The Great Escape

"Excellent"

The Great Escape Review


Coming on the heels of John Sturges' The Magnificent Seven three years earlier, 1963's The Great Escape shows how quickly the ambitious epic can turn into a rote, readymade piece of filmmaking - a Hollywood masterpiece by design. There's a formal, somewhat stilted feel to its three-hour story about a group of imprisoned World War II officers and their struggle to break out of a Nazi P.O.W. camp, and anybody who thinks that Michael Bay is a bullying thug of a filmmaker who likes pushing people's emotions around can come here to see where he got it from. But for all its flaws, Escape has some of the most memorable moments in any war film, and some excellent performances from its ensemble cast.

Based on a true story, The Great Escape is set during the tail end of World War II, when a variety of officers from different countries were sent to Stalag Luft III, a prison camp designed to handle the most diligent escape attempts. Both fearless and duty-bound, the men spend no time with long prologues or chit-chat about what to do; they, along with the movie, immediately set to work, using the skills they know best. There's Anthony Hendley, the "scrounger" skilled at digging up needed provisions; James Garner, at his best when he's being charmingly unctuous to his Nazi captors; Charles Bronson, as the "tunnel king" Danny Velinski, offering a nice combination of two-fisted bravado and sensitive-guy neurosis; and Donald Pleasance, the British document forger, who brings a steely, proud stoicism to his role that sets the movie's emotional feel. His is the most convincing performance, which makes sense given that really did time in a German P.O.W. camp.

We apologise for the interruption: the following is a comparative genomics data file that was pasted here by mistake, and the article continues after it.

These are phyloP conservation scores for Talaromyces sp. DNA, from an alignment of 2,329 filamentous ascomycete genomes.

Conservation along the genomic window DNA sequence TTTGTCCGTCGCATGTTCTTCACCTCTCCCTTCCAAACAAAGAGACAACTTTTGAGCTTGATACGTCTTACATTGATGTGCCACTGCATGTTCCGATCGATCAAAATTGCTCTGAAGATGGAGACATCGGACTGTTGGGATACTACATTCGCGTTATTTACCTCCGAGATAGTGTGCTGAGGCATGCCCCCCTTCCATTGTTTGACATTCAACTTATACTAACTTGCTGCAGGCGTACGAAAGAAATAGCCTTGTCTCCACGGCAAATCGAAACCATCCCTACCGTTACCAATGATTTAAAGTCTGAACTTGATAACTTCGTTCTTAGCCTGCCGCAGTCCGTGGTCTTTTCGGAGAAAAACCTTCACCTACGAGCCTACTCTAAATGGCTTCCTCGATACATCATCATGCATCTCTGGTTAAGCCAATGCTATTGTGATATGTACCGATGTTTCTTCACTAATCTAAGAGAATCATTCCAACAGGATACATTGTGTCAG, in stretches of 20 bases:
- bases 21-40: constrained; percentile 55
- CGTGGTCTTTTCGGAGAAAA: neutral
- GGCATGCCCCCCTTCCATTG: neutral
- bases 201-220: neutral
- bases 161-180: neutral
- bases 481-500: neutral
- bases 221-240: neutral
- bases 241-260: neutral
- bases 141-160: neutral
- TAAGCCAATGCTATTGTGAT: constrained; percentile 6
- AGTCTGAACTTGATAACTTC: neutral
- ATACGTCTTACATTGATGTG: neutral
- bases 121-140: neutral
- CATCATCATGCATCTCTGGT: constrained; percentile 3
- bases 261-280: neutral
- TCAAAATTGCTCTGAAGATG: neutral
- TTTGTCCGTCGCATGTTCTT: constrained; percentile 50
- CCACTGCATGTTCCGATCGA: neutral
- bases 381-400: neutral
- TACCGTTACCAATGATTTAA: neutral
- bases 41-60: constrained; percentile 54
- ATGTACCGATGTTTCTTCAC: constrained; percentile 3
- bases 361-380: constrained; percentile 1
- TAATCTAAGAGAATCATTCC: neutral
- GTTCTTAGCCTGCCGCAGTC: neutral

But this is Steve McQueen's movie. From the quiet bravado he shows when he helps his fellow inmates escape, to the smirking I'll-be-back way he tosses a baseball in his jail cell, to the simply kick-ass way he roars across the German countryside on a motorcycle, this is the moment where McQueen defined himself not just as a great American actor, but as a living representative of what America's all about. The movie's official tragedy is that 50 of the men who escaped were caught and killed by Nazis. But the real one is the moment when McQueen himself is finally caught on the lush German countryside. Bleeding and swaddled in barbed wire, he looks sadly emasculated.

There are other parts of Escape worth cheering - James Coburn's humor, Elmer Bernstein's wonderful score - but John Sturges isn't a very clever director, and his approach to the war story itself often feels pat and insubstantial. The script suffers from its share of improbabilities and clichés - none worse than the way Bronson gets a sudden case of claustrophobia at just the wrong time after spending his life making tunnels. So Escape sits somewhere between Stalag 17 and the average episode of Hogan's Heroes - a professionally made World War II tale, but not an emotionally resonant on.

On the new DVD, director Sturges (with various others) offers a commentary track, plus a nifty pop-up trivia track. A second disc offers numerous featurettes and archival documentaries. Highly recommended disc set.

He's going back! He's going back!



The Great Escape

Facts and Figures

Genre: War

Run time: 172 mins

In Theaters: Thursday 4th July 1963

Box Office Worldwide: $5M

Budget: $4M

Distributed by: VCI

Production compaines: The Mirisch Corporation

Reviews

Contactmusic.com: 4 / 5

IMDB: 8.3 / 10

Cast & Crew

Director:

Producer: